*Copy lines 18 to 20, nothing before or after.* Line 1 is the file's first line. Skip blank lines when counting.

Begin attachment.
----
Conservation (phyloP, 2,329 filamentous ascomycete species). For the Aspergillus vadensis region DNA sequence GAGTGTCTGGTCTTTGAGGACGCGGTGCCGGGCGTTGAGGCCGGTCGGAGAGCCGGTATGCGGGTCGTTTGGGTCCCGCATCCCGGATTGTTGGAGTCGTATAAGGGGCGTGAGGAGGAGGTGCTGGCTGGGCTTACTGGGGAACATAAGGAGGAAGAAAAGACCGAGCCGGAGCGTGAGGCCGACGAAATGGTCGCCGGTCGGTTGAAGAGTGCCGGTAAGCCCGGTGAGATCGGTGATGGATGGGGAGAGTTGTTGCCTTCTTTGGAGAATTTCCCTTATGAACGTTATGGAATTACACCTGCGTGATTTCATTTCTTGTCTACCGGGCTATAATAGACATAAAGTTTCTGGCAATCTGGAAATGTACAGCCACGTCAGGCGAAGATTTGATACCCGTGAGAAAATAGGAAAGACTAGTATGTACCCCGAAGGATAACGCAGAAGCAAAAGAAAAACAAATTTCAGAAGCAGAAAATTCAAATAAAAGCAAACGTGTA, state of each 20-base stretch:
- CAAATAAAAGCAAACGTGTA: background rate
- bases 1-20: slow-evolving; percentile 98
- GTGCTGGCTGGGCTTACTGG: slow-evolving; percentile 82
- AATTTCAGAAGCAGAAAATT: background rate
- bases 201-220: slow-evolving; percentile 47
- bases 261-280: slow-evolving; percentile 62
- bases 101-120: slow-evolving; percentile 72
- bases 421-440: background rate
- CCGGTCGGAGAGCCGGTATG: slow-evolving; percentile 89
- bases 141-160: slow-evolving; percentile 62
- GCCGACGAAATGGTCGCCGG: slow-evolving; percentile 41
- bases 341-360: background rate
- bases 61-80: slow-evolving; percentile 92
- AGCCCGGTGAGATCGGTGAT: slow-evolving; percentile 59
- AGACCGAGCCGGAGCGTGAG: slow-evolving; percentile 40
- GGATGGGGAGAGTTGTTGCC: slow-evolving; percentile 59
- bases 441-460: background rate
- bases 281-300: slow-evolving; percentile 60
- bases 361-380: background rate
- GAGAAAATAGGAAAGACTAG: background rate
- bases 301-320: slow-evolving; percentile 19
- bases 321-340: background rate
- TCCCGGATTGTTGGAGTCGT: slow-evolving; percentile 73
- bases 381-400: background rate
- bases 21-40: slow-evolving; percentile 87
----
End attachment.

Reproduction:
- bases 441-460: background rate
- bases 281-300: slow-evolving; percentile 60
- bases 361-380: background rate